DIY Metal Cutting Options

In addition to my gold leaf paint test, I put my IKEA VITTSJO nesting table hack scraps to use for some metal cutting tool experimentation.  Up until this project, my experience was limited to a manual hacksaw.

True story: when I was shopping for said hacksaw a few years ago I asked a young Home Depot employee if a particular blade would work well for metal.  He replied, “Yes… well, you have to move it back and forth.”  Sage advice, dear child.  Whenever an under-30 guy asks if I need help, I’d like to demand “Find the oldest man you have working the floor and bring him to me!”  There’s an old dude in the hardware department at the Elston Ave store who knows. his. shit.  It’s hit-or-miss with the young’uns.

Anyway: I bought a grinding blade for my miter saw without a second thought but it sent out such a shocking shower of sparks that I ended up trying a couple of other options.  As I did with the gold leaf products test, I just want to put my own process out there in case it’s helpful for anyone else.  But, as Manhattan Nest said recently, “I am not the authority, or even an authority on things like this.”  Read your own user manual, do your own searching, yada, yada.

First up: the hacksaw. 

Hack Saw

Pro: Nice, clean cuts. Cheap ($10ish). Easy to use and safe.

Con: SLOW. Difficult to get perfectly straight cuts, even when using a miter box.

Next: a Skil jigsaw.  I have a set of blades that includes a few metal cutting options.

Jig Saw Blades

Jig Saw Cut

Pro: Fast and relatively safe.  No sparks.  Pretty cheap ($30 for an entry-level saw; $5 or so for a metal cutting blade).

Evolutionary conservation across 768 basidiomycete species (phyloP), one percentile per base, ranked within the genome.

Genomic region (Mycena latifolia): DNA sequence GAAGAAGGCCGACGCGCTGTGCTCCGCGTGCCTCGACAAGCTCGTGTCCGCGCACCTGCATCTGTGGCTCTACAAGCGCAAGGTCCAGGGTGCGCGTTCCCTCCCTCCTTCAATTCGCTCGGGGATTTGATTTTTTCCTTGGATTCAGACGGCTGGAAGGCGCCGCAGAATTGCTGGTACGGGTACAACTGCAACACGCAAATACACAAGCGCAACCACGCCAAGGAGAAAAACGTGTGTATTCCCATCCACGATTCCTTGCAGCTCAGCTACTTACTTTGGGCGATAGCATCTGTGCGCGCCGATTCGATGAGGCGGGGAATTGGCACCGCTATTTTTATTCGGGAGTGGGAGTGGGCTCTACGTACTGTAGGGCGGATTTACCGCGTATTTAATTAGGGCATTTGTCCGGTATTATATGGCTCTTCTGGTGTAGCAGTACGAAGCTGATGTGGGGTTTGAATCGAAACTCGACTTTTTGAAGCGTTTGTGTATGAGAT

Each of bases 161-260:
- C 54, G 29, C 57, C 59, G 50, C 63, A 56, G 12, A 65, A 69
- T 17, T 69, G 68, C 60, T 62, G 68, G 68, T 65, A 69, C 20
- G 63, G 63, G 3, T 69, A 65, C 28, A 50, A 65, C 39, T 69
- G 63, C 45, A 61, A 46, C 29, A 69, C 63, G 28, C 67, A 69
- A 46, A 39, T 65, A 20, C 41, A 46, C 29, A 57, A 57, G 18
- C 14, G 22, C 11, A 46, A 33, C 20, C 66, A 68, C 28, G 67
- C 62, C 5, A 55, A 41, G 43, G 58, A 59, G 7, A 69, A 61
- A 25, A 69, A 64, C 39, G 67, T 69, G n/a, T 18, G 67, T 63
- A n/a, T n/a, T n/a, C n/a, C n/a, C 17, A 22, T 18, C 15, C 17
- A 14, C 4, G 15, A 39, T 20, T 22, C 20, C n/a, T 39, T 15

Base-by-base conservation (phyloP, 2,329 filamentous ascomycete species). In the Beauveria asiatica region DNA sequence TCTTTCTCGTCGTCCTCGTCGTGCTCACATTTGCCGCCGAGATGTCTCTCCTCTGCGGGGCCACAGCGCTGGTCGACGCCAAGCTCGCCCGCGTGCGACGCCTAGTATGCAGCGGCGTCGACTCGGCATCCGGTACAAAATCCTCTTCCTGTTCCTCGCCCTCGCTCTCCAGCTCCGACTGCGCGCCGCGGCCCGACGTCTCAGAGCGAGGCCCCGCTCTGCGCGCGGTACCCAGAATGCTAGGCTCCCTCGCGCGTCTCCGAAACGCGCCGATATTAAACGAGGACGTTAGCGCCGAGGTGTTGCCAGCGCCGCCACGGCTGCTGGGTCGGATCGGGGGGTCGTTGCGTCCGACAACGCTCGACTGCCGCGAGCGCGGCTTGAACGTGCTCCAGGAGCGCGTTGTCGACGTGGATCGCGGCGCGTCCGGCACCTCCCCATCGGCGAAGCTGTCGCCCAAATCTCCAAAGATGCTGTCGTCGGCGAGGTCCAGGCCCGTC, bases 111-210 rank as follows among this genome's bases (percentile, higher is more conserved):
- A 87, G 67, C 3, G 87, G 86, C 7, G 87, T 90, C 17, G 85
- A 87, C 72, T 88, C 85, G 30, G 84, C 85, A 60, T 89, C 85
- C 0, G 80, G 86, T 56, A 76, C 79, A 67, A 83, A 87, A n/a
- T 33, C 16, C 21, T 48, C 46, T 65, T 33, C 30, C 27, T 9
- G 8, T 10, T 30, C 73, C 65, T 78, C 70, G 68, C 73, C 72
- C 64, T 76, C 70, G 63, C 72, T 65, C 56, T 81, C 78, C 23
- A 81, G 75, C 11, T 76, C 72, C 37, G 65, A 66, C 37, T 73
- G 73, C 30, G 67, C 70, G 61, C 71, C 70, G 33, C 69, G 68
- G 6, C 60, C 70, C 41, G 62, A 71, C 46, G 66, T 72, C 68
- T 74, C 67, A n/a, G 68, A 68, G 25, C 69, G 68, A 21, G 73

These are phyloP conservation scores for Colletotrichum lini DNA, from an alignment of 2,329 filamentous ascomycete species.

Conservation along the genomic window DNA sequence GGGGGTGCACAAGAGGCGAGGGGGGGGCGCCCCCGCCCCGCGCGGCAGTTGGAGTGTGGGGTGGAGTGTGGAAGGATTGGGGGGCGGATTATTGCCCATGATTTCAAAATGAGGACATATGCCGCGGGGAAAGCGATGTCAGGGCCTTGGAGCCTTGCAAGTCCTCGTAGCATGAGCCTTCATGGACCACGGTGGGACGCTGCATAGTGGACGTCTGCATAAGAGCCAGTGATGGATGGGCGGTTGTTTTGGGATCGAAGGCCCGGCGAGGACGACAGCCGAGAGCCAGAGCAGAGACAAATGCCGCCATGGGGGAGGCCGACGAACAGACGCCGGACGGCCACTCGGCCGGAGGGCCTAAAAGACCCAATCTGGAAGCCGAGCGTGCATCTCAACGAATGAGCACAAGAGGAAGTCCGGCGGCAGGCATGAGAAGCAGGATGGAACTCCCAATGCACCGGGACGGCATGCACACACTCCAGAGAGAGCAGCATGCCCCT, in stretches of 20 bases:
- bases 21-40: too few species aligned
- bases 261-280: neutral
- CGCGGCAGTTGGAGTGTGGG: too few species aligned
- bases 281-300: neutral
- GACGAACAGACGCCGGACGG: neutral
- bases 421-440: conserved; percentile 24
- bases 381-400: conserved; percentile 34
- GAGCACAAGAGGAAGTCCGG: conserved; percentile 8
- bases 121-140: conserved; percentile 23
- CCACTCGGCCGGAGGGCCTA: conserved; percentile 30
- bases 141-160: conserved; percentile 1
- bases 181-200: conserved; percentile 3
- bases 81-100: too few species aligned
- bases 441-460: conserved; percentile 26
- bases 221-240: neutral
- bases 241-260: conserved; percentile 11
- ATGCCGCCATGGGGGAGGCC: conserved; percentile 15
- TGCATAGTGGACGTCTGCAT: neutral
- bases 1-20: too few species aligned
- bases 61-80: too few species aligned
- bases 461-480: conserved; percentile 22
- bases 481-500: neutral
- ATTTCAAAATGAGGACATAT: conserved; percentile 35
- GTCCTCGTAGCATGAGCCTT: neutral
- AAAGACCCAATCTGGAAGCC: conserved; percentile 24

Con: In my experience, a jigsaw was less user-friendly for this job.  To ensure a straight cut, you need to clamp down both the item itself (so that it doesn’t bounce around) and a guide rail (to ensure that your saw stays on a straight path – see an example here).   I don’t have a lot of clamps or a fancy worktable, and it’s difficult to set a guide rail for such a small item.  The cut above isn’t as clean because the metal tube was vibrating.

Finally: a grinding wheel.

Dewalt Grinding Wheel

I used a DeWalt general purpose metal cutting blade ($6) on my Ryobi compound miter saw ($120).  It’s called a grinding wheel because it doesn’t have teeth – it’s more of a file.  It eats away quite a bit of the steel, as seen below in the foreground cut, in contrast to the hacksaw cut in the back.

Grinding Wheel Cut

As I said, I was alarmed at first by the sparks this thing threw off.  I learned online that some people don’t recommend using them because the flying sparks and hot metal can damage your miter saw.  Other people said that it’s fine as long as you don’t do it very often and the saw is within the RPM range of your blade.  I decided to proceed because:

  • I was unsatisfied with the other options.
  • My miter saw cuts very precisely, which was necessary for successfully reassembling the VITTSJO nesting table.
  • The blade states it can be used up to 6,100 RPM and my saw has a max speed of 5,000 RPM.
  • Most importantly, my saw’s manual includes no warnings against using grinding wheels, cutting ferrous metal or anything of the sort.

So, I suited up with unseasonably long sleeves, gloves and protective eye wear.  Jarrod stood by with the camera in one hand and the fire extinguisher in the other – he used the former and not the latter.  You can see some faint sparks coming out the back of the saw in this picture…

Miter Saw Grinding Blade

But trust me when I say it was really more like this:

Metal Saw Sparks

(There are four references in that photo – does anyone recognize the original sources? The white stars are the hardest.)

7 thoughts on “DIY Metal Cutting Options

  1. New reader here, and going through ALL your posts because I roll like that. I haven’t figured out the white ones yet, but I have a good guess for the rainbow-trail stars. They’re from the NBC campaign “The More You Know,” correct? Thanks for your awesome posts. My significant other and I are moving this weekend and I’m chomping at the bit for decorating a new space.

  2. This post was amazingly helpful! I’m thinking about trying to Ikea hack the Hyllis shelving units into a TV console and the idea of cutting metal was giving me nightmares! I think I’m going to try the hacksaw method though since I don’t think I’m ready for power tools or super intense sparks and my project won’t require quite the precision yours did. Thank you so much for this post! It is a life changer!

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